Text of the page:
CERT: 15 / PLATFORMS: ITUNES, GOOGLE PLAY, AMAZON PRIME, VUDU (USA) & IN SELECT CINEMAS (USA) / RELEASE DATE: OUT NOW (USA)
It is maybe to be expected that a whole generation of filmmakers that grew up with a particular set of movies at their disposal may well end up reviving that genre. And it looks like the slasher film is slowly but surely making a comeback with the likes of Haunt, Netflix’s Slasher series and the recent 2018 Halloween and its forthcoming sequels. Most of the time, the tropes of this (or for that matter any) genre are well worn and many try to shake up the formula where they can but in actor Dave Franco’s directorial debut The Rental, we see an approach that is highly satisfying and an enjoyable start in what could be a fun career in horror.
The film sees Charlie (Dan Stevens) and his girlfriend Michelle (Alison Brie), alongside Charlie’s brother Josh (Jeremy Allen White) and his girlfriend Mila (Sheila Vand) rent a picturesque clifftop home for a weekend getaway. Though things start off a touch bumpy and only escalate further, as all signs point to the frightening realisation that this is not going to be the fun break they envisioned.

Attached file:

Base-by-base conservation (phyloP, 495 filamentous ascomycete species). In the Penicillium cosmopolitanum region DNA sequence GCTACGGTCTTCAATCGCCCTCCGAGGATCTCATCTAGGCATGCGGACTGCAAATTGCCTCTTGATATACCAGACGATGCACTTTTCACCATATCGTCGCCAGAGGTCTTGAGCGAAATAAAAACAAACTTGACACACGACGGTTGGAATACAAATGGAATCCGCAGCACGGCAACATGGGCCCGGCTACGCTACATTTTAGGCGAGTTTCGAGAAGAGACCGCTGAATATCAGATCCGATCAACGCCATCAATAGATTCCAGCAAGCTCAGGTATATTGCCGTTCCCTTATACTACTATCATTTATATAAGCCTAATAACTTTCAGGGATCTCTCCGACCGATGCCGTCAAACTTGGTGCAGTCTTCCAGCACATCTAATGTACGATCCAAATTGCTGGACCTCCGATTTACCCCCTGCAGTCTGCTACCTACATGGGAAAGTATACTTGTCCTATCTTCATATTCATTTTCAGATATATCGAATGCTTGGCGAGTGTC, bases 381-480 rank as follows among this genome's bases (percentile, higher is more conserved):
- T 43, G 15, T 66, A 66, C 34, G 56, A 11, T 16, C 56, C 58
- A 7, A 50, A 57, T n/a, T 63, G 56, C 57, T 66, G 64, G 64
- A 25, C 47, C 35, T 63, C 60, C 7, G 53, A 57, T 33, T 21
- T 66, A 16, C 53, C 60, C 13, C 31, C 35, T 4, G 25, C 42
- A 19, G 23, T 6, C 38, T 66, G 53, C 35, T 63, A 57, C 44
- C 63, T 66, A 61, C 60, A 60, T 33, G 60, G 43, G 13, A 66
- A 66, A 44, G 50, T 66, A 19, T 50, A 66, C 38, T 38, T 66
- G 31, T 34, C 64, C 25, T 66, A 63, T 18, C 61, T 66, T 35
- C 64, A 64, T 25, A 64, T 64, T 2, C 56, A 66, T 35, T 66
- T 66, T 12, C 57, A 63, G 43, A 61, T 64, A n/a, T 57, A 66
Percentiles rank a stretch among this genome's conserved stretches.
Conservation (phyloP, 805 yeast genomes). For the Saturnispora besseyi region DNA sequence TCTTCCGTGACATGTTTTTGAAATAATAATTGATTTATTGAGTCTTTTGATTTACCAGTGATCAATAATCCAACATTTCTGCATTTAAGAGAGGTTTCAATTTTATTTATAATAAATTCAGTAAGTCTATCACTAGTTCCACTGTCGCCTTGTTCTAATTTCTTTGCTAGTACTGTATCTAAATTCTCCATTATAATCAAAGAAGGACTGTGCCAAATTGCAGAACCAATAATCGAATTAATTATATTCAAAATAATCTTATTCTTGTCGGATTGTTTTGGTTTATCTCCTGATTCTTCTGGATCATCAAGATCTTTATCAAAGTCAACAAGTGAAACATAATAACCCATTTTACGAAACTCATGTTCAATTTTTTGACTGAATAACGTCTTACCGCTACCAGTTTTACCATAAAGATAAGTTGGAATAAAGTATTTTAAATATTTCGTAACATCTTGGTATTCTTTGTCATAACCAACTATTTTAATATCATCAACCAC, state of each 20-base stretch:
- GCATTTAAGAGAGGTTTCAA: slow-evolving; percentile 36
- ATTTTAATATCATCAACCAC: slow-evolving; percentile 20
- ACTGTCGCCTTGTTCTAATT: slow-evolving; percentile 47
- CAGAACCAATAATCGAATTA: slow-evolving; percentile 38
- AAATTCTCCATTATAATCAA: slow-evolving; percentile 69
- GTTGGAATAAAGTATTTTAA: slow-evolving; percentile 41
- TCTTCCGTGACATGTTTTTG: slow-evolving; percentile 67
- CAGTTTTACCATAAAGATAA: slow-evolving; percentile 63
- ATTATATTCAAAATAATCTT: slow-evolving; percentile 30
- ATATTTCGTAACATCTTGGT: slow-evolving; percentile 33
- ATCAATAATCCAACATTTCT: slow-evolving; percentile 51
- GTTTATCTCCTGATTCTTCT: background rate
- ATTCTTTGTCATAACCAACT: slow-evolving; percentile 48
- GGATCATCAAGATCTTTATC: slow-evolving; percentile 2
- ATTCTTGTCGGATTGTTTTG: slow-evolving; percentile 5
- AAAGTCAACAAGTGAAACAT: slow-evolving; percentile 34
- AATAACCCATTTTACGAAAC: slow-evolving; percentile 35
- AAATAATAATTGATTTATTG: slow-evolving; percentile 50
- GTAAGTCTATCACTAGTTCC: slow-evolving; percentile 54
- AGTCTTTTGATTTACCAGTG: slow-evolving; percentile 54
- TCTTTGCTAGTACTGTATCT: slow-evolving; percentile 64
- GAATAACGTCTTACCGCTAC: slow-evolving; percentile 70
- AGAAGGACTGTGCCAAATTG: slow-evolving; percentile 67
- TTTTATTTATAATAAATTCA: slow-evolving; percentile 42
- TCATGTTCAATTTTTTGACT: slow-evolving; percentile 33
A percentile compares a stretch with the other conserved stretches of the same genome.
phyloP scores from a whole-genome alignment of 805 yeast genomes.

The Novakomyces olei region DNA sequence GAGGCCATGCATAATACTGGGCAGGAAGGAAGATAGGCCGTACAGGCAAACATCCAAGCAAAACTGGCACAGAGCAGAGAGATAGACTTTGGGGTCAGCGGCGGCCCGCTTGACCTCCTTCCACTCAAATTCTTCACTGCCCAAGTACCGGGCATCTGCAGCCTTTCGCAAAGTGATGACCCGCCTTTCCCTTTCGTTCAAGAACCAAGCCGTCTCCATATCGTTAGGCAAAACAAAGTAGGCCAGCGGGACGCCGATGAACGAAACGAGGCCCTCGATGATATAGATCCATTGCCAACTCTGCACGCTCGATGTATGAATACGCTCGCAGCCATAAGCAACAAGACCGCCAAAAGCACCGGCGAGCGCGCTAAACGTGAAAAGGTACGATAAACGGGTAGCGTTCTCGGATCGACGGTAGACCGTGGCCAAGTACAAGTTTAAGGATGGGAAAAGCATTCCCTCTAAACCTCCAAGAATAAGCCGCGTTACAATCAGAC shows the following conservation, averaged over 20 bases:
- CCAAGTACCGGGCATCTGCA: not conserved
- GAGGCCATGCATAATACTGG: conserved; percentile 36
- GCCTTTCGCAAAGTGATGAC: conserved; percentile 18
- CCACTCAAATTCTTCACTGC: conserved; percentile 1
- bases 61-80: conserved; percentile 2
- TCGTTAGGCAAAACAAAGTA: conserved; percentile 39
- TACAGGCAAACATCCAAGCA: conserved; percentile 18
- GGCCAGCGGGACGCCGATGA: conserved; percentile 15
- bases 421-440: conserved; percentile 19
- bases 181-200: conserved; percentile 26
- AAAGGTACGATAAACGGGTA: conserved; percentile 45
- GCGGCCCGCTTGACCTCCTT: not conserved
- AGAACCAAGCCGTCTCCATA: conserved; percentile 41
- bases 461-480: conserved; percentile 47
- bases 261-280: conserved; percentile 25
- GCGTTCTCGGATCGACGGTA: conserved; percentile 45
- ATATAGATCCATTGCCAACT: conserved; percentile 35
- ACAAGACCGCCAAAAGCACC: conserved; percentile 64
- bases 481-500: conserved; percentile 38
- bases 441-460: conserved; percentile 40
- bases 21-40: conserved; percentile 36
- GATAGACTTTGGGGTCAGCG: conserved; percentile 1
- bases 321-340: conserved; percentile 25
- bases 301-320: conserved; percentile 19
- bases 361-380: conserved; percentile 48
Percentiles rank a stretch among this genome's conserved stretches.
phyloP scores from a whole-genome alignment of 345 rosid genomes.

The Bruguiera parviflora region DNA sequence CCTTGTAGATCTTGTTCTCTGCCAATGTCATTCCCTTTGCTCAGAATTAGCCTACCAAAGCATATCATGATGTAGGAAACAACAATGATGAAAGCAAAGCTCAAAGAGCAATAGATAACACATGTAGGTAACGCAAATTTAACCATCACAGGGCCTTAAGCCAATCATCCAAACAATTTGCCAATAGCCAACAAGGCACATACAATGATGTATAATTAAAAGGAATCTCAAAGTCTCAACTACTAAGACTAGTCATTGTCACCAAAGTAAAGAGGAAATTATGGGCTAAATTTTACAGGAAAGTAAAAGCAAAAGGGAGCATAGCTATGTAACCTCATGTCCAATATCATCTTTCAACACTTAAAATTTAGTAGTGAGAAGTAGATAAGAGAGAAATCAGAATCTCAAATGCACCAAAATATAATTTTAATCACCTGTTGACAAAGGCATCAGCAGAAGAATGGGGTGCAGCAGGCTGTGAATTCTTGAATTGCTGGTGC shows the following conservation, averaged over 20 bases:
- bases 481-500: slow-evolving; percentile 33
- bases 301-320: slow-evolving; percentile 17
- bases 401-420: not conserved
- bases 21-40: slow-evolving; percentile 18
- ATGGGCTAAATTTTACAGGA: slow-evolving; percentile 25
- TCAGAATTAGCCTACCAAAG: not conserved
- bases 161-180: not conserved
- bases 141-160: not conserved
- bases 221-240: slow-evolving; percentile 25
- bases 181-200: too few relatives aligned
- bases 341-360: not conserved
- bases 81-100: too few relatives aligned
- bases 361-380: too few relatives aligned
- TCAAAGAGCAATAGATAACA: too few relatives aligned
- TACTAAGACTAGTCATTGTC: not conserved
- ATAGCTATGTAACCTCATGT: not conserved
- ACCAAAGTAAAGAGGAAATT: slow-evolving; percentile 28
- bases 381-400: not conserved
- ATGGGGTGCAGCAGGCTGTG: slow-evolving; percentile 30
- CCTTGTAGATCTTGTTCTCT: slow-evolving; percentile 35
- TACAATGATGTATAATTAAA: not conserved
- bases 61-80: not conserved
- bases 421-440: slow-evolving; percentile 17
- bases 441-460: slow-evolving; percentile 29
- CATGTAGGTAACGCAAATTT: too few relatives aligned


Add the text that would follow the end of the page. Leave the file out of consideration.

Franco and Joe Swanberg’s screenplay is a beautifully shot (making great use of the superb setting in Christian Sprenger’s atmospheric cinematography) Vacancy-like voyeurism thriller which drips into a tech-savvy slasher, and Franco’s direction allows much of the drama to initially stem from real life tensions and friction among friends, as party night gone wrong hijinks ensue. Stevens, Vand, Brie and White are equally as good as each other and really the chaos begins before the central premise comes fully into play, with Toby Huss’ racially-motivated property owner Taylor and some tense relationship/trust issues surfacing among this confined group. Then, once things kick into gear properly, The Rental proves to be very confident in its choices.
Many things play out as the genre rulebook dictates, but the key to Franco’s success, is that he allows it to happen, keeping the story simple and not needlessly buggering about with audacious shenanigans that defy, distract or destroy. Then, refreshingly, he refutes select rules in a finale that knows less is far far more and one that some viewers may ironically be frustrated by but which this writer loved most, and it reminds to some degree of Adam Mason’s chilling Hangman, in its lingering statement. It is this ability to know when to hold back, which makes all the difference and works very well indeed, toying with that universal idea of being watched but also not knowing who anyone really is. A rental worth purchasing!